Please Note: This article is written for users of the following Microsoft Excel versions: 97, 2000, 2002, and 2003. If you are using a later version (Excel 2007 or later), this tip may not work for you. For a version of this tip written specifically for later versions of Excel, click here: Printing Workbook Properties.

Printing Workbook Properties

by Allen Wyatt
(last updated November 23, 2013)

1

When you are putting together a workbook, Excel tracks quite a bit of information that it collectively refers to as workbook properties. You can view the different properties maintained by Excel by simply choosing the Properties option from the File menu.

In Word you have the option to print document properties, if you desire. There is no intrinsic way to print workbook properties in Excel. Instead, you must resort to a macro that will place the names and values of the properties into a worksheet. You can then print the worksheet and have your workbook properties available in hardcopy format.

The following VBA macro is an example of a good way to copy all the workbook properties to a worksheet that can be printed:

Public Sub WorksheetProperties()
    Dim p As DocumentProperty
    Dim iRow As Integer

    'Built in Properties
    iRow = 1
    Cells(iRow, 1).Value = "Built-in Properties"
    Cells(iRow, 1).Font.Bold = True
    iRow = iRow + 1
    Worksheets(1).Activate
    For Each p In ActiveWorkbook.BuiltinDocumentProperties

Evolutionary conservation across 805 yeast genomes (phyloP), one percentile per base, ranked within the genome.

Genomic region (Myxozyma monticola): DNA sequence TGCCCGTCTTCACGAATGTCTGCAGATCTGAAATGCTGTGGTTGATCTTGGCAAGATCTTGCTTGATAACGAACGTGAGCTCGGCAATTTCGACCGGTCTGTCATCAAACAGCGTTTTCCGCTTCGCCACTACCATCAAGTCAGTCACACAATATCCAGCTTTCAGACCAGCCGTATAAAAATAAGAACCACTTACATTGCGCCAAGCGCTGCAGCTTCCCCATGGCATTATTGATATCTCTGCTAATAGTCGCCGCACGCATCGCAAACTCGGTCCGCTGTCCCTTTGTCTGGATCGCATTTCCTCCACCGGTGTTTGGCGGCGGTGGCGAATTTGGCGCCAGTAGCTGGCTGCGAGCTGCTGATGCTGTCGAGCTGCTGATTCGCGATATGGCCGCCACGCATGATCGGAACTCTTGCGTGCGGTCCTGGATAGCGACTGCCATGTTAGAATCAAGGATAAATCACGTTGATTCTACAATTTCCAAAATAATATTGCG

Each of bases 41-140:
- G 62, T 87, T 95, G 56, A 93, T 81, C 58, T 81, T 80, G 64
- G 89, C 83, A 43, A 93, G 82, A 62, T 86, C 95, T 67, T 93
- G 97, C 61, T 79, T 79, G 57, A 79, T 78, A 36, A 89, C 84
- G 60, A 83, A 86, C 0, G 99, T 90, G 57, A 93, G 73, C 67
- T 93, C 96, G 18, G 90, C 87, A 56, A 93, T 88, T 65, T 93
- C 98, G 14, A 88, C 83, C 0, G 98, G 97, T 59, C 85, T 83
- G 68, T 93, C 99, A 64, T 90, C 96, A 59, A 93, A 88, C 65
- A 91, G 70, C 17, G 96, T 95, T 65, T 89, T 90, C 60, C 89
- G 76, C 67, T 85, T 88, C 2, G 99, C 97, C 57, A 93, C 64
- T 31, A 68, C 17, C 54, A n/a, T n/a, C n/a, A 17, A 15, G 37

On Error Resume Next
        Cells(iRow, 2).Value = p.Name
        'If no value then Excel causes an error so ignore!
        Cells(iRow, 3).Value = p.Value
        iRow = iRow + 1
    Next
    On Error GoTo 0

    'Custom Properties
    iRow = iRow + 1
    Cells(iRow, 1).Value = "Custom Properties"
    Cells(iRow, 1).Font.Bold = True
    iRow = iRow + 1
    For Each p In ActiveWorkbook.CustomDocumentProperties
        On Error Resume Next
        Cells(iRow, 2).Value = p.Name
        Cells(iRow, 3).Value = p.Value
        iRow = iRow + 1
    Next
    On Error GoTo 0
End Sub

ExcelTips is your source for cost-effective Microsoft Excel training. This tip (2491) applies to Microsoft Excel 97, 2000, 2002, and 2003. You can find a version of this tip for the ribbon interface of Excel (Excel 2007 and later) here: Printing Workbook Properties.

Author Bio

Allen Wyatt

With more than 50 non-fiction books and numerous magazine articles to his credit, Allen Wyatt is an internationally recognized author. He  is president of Sharon Parq Associates, a computer and publishing services company. ...

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Comments

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What is 4 + 1?

2014-07-31 02:08:26

Bercu Leon

Can I get instead macro an add inn application for excel 2013 pro 64 bit?
With best regard
Bercu Leon


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